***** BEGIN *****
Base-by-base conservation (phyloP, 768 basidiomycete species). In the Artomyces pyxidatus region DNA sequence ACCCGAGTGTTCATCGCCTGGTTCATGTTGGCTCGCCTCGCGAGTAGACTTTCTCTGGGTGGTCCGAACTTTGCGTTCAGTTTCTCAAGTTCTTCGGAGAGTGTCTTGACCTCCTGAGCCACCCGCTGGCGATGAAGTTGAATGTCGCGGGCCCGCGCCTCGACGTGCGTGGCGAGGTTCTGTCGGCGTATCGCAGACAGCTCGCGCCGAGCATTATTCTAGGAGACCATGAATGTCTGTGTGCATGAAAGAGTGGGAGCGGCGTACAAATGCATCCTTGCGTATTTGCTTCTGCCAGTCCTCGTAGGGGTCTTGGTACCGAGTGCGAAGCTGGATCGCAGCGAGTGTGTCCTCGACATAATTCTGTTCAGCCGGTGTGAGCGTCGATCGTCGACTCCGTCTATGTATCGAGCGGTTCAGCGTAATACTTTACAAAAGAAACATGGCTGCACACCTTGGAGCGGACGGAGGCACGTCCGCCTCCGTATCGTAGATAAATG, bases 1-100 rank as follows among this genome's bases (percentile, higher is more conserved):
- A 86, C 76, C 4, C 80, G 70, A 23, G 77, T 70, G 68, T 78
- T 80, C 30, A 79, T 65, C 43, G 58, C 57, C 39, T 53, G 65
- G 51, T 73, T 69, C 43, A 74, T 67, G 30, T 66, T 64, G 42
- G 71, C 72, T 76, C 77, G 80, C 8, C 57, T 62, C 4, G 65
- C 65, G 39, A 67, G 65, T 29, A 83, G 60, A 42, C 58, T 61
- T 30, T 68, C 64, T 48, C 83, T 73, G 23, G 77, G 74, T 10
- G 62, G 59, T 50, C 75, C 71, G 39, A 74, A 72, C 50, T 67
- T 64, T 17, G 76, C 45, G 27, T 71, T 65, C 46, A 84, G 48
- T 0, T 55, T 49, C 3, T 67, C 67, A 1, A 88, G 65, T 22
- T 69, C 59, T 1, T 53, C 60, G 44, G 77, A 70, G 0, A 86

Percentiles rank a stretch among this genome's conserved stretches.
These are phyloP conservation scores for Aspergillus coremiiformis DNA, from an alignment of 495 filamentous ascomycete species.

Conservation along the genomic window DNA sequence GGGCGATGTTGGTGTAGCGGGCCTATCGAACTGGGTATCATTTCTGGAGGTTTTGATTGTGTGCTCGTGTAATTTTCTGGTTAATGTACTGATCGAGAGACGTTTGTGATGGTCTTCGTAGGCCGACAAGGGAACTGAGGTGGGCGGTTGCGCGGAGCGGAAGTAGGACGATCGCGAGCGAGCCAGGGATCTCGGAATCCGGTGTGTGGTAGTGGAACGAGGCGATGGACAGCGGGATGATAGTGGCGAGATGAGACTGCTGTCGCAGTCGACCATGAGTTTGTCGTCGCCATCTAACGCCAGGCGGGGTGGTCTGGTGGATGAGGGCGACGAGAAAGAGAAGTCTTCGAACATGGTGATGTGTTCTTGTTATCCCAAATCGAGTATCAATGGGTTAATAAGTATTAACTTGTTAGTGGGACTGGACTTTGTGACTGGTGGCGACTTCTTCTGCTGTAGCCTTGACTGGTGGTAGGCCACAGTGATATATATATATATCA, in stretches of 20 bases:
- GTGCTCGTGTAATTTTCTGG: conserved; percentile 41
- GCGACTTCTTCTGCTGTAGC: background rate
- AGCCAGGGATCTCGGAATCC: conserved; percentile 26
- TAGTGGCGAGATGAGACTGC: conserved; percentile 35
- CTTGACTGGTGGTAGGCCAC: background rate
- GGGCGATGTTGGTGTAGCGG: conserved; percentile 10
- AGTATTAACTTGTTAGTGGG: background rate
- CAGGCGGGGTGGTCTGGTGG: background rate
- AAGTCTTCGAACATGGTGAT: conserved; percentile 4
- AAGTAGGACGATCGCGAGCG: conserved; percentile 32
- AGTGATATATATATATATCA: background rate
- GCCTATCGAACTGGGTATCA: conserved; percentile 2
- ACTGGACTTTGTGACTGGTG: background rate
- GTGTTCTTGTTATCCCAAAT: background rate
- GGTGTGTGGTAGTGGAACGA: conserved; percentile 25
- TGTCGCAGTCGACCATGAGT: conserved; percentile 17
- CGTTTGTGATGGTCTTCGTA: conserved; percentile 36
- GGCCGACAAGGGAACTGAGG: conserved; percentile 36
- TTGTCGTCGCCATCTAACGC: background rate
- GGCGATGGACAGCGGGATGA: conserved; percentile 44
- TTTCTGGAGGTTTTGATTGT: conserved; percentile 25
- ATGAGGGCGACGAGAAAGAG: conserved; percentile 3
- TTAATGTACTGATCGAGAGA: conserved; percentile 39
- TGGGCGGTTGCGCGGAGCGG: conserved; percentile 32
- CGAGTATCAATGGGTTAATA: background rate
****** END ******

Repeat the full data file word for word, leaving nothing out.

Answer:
Base-by-base conservation (phyloP, 768 basidiomycete species). In the Artomyces pyxidatus region DNA sequence ACCCGAGTGTTCATCGCCTGGTTCATGTTGGCTCGCCTCGCGAGTAGACTTTCTCTGGGTGGTCCGAACTTTGCGTTCAGTTTCTCAAGTTCTTCGGAGAGTGTCTTGACCTCCTGAGCCACCCGCTGGCGATGAAGTTGAATGTCGCGGGCCCGCGCCTCGACGTGCGTGGCGAGGTTCTGTCGGCGTATCGCAGACAGCTCGCGCCGAGCATTATTCTAGGAGACCATGAATGTCTGTGTGCATGAAAGAGTGGGAGCGGCGTACAAATGCATCCTTGCGTATTTGCTTCTGCCAGTCCTCGTAGGGGTCTTGGTACCGAGTGCGAAGCTGGATCGCAGCGAGTGTGTCCTCGACATAATTCTGTTCAGCCGGTGTGAGCGTCGATCGTCGACTCCGTCTATGTATCGAGCGGTTCAGCGTAATACTTTACAAAAGAAACATGGCTGCACACCTTGGAGCGGACGGAGGCACGTCCGCCTCCGTATCGTAGATAAATG, bases 1-100 rank as follows among this genome's bases (percentile, higher is more conserved):
- A 86, C 76, C 4, C 80, G 70, A 23, G 77, T 70, G 68, T 78
- T 80, C 30, A 79, T 65, C 43, G 58, C 57, C 39, T 53, G 65
- G 51, T 73, T 69, C 43, A 74, T 67, G 30, T 66, T 64, G 42
- G 71, C 72, T 76, C 77, G 80, C 8, C 57, T 62, C 4, G 65
- C 65, G 39, A 67, G 65, T 29, A 83, G 60, A 42, C 58, T 61
- T 30, T 68, C 64, T 48, C 83, T 73, G 23, G 77, G 74, T 10
- G 62, G 59, T 50, C 75, C 71, G 39, A 74, A 72, C 50, T 67
- T 64, T 17, G 76, C 45, G 27, T 71, T 65, C 46, A 84, G 48
- T 0, T 55, T 49, C 3, T 67, C 67, A 1, A 88, G 65, T 22
- T 69, C 59, T 1, T 53, C 60, G 44, G 77, A 70, G 0, A 86

Percentiles rank a stretch among this genome's conserved stretches.
These are phyloP conservation scores for Aspergillus coremiiformis DNA, from an alignment of 495 filamentous ascomycete species.

Conservation along the genomic window DNA sequence GGGCGATGTTGGTGTAGCGGGCCTATCGAACTGGGTATCATTTCTGGAGGTTTTGATTGTGTGCTCGTGTAATTTTCTGGTTAATGTACTGATCGAGAGACGTTTGTGATGGTCTTCGTAGGCCGACAAGGGAACTGAGGTGGGCGGTTGCGCGGAGCGGAAGTAGGACGATCGCGAGCGAGCCAGGGATCTCGGAATCCGGTGTGTGGTAGTGGAACGAGGCGATGGACAGCGGGATGATAGTGGCGAGATGAGACTGCTGTCGCAGTCGACCATGAGTTTGTCGTCGCCATCTAACGCCAGGCGGGGTGGTCTGGTGGATGAGGGCGACGAGAAAGAGAAGTCTTCGAACATGGTGATGTGTTCTTGTTATCCCAAATCGAGTATCAATGGGTTAATAAGTATTAACTTGTTAGTGGGACTGGACTTTGTGACTGGTGGCGACTTCTTCTGCTGTAGCCTTGACTGGTGGTAGGCCACAGTGATATATATATATATCA, in stretches of 20 bases:
- GTGCTCGTGTAATTTTCTGG: conserved; percentile 41
- GCGACTTCTTCTGCTGTAGC: background rate
- AGCCAGGGATCTCGGAATCC: conserved; percentile 26
- TAGTGGCGAGATGAGACTGC: conserved; percentile 35
- CTTGACTGGTGGTAGGCCAC: background rate
- GGGCGATGTTGGTGTAGCGG: conserved; percentile 10
- AGTATTAACTTGTTAGTGGG: background rate
- CAGGCGGGGTGGTCTGGTGG: background rate
- AAGTCTTCGAACATGGTGAT: conserved; percentile 4
- AAGTAGGACGATCGCGAGCG: conserved; percentile 32
- AGTGATATATATATATATCA: background rate
- GCCTATCGAACTGGGTATCA: conserved; percentile 2
- ACTGGACTTTGTGACTGGTG: background rate
- GTGTTCTTGTTATCCCAAAT: background rate
- GGTGTGTGGTAGTGGAACGA: conserved; percentile 25
- TGTCGCAGTCGACCATGAGT: conserved; percentile 17
- CGTTTGTGATGGTCTTCGTA: conserved; percentile 36
- GGCCGACAAGGGAACTGAGG: conserved; percentile 36
- TTGTCGTCGCCATCTAACGC: background rate
- GGCGATGGACAGCGGGATGA: conserved; percentile 44
- TTTCTGGAGGTTTTGATTGT: conserved; percentile 25
- ATGAGGGCGACGAGAAAGAG: conserved; percentile 3
- TTAATGTACTGATCGAGAGA: conserved; percentile 39
- TGGGCGGTTGCGCGGAGCGG: conserved; percentile 32
- CGAGTATCAATGGGTTAATA: background rate